When it comes to proper real estate accounting, learning how to use cost segregation effectively can be the key to maximizing your tax deductions.
Hi, I'm Brandon Hall, a real estate CPA and CEO of Hall CPA, and in this video, we're going to talk about cost segregation studies.
A cost segregation study is the practice of breaking up a purchase price into smaller components.
The theory behind Cost Segregation studies goes like this:
When you go and purchase a rental property, you're going to break out the purchase price between improvements the building and land, and then you're going to depreciate that building value over 27.5 years for residential property and 39 years for non residential property.
But the reality is that you have many components inside of this building that are not going to last 27.5 years.
A cost segregation study identifies those components and assigns a value to them. It allows you to depreciate value over a faster time horizon than 27.5 years and when you depreciate something faster, you get the tax benefits faster.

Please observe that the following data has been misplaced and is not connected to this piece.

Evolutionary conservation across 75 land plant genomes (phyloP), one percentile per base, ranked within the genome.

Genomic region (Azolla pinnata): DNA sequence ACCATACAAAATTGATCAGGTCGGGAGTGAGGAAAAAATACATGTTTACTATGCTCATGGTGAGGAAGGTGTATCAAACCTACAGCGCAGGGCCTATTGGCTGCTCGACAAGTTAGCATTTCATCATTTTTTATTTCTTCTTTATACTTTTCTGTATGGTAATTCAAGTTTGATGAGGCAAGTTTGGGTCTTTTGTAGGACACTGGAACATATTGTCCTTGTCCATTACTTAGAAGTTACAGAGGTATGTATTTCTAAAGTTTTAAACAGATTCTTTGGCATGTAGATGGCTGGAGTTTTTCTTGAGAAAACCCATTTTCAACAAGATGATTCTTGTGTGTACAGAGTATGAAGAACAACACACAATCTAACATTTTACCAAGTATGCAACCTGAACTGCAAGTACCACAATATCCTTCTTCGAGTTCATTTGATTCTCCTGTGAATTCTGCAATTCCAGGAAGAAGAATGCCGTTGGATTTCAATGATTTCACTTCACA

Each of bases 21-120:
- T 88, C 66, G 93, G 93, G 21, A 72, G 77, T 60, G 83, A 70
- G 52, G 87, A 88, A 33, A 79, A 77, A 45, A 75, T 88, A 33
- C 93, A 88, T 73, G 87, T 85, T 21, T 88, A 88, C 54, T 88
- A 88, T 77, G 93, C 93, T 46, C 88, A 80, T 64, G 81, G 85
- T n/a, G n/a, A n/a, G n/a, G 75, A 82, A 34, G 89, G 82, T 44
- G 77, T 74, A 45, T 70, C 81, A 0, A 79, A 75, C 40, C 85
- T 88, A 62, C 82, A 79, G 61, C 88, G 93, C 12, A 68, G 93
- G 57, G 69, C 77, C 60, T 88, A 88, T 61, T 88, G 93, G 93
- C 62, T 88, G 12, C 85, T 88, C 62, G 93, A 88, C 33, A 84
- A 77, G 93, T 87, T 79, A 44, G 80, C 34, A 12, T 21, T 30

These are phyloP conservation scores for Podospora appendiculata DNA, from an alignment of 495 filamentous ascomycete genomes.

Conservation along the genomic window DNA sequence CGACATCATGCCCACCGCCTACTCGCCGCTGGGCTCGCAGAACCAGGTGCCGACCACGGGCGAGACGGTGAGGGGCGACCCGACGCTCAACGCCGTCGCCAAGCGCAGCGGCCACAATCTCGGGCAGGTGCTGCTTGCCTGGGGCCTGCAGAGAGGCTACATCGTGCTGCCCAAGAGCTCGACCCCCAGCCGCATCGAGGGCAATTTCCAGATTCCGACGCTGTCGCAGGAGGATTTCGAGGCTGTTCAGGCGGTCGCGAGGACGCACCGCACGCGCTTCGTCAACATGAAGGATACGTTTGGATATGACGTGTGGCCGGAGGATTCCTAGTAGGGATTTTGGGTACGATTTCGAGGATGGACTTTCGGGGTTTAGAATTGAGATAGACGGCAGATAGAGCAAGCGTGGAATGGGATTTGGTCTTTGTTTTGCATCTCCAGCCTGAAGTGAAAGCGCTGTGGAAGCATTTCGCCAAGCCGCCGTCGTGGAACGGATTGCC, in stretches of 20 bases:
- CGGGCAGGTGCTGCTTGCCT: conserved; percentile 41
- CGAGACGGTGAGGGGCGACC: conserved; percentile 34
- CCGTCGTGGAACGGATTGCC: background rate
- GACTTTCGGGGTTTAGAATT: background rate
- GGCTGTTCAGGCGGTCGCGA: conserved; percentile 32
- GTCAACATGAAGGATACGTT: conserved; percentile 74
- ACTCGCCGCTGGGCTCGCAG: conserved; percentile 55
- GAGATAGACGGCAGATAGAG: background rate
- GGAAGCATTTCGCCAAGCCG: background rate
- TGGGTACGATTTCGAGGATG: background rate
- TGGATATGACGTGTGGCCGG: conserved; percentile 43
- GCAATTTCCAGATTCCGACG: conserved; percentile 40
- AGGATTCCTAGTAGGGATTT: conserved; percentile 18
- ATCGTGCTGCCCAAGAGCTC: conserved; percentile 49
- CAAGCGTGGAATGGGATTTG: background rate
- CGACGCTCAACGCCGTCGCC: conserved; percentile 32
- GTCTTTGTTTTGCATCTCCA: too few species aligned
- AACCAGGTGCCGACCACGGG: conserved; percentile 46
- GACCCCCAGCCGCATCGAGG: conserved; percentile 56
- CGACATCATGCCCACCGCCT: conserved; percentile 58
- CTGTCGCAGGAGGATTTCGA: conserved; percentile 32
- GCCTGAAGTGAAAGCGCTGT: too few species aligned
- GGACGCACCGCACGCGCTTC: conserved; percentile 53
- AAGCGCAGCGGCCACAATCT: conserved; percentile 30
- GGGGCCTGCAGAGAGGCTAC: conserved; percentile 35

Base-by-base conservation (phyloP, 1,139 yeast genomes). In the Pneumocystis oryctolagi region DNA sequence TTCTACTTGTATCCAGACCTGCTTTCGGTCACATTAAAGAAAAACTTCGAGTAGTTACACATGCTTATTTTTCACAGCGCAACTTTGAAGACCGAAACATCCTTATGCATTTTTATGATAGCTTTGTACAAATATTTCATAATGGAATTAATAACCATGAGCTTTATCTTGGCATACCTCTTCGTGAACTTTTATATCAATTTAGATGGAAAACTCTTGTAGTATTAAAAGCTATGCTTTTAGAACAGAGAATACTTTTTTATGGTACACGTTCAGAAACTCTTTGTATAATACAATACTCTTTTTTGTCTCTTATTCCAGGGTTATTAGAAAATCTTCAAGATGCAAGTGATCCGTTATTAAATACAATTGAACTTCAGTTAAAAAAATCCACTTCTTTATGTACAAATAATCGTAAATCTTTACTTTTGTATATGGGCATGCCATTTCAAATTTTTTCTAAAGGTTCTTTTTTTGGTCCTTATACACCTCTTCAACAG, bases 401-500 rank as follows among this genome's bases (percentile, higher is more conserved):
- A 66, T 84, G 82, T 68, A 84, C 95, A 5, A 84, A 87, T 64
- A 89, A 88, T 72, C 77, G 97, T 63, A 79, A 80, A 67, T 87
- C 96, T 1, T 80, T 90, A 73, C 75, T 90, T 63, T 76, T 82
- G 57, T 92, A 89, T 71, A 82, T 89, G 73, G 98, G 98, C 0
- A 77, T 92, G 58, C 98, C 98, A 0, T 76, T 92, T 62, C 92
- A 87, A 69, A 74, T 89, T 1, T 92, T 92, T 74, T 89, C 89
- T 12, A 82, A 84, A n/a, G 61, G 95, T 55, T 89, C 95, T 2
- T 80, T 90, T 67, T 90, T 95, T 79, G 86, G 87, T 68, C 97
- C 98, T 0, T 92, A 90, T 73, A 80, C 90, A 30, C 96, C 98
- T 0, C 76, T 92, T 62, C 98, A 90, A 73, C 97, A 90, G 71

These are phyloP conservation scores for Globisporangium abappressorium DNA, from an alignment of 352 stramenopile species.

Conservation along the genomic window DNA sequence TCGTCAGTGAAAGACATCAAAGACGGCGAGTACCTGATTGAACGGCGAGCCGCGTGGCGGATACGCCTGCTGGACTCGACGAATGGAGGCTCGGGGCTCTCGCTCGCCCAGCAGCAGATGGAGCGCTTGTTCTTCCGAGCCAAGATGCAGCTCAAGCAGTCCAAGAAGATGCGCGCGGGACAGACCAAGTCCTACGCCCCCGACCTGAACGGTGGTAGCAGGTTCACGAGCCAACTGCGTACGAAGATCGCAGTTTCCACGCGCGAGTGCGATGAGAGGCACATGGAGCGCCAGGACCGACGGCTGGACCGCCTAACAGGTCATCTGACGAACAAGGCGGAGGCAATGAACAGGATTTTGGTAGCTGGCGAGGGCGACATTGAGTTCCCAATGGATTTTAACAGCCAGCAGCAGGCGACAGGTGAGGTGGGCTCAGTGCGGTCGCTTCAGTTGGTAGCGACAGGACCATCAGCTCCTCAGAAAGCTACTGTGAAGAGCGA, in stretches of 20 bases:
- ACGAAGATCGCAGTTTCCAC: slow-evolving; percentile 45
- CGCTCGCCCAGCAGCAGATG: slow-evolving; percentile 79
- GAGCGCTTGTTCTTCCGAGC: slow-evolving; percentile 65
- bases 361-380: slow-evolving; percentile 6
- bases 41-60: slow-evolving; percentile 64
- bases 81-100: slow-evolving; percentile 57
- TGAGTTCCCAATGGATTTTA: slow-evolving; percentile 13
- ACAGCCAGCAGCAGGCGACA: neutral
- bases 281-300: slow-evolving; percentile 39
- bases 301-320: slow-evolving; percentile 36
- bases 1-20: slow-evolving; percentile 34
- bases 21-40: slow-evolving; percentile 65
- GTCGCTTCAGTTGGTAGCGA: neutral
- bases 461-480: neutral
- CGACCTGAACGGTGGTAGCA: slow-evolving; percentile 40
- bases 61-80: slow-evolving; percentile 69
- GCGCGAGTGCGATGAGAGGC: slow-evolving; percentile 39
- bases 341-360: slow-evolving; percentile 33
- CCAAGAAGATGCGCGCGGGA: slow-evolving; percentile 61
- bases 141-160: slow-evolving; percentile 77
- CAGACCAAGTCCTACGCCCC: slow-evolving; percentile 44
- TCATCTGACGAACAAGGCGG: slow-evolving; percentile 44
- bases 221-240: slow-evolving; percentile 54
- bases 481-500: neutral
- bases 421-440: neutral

Imagine being able to depreciate a $20,000 component over five years, yielding a $4,000 annual depreciation deduction versus having to depreciate that same component over 27.5 years which would only yield a $720 annual tax deduction!
A bigger deduction means reporting less taxable income to the IRS, and that gives you a tax benefit faster if you were to get a cost segregation study performed on your property.
You would receive a report after the cost segregation study is done and that report would show you how much value was allocated to 5 year property, 7 year property, 15 year property and 27.5 year property, and then you would depreciate the value of all of those property over the 5, 7, 15 or 27.5 years that they were assigned.
And remember, you can also claim bonus depreciation for any component with a useful life of less than 20 years. And that ultimately makes Cost Segregation studies even more valuable for landlords.
I do want to add one caveat:
If you do not qualify for an exception to the passive activity loss rules, or if you do not have a lot of passive income, then using a cost segregation study to create large tax losses might not be beneficial for you because it's just going to increase your suspended passive losses.
So you might end up not receiving a current year tax benefit. Make sure to work with a tax advisor that really understands the nuances of how all this works.
Brandon Hall is a real estate-focused CPA and the CEO of Hall CPA. Learn more about Brandon and his team over at https://www.therealestatecpa.com/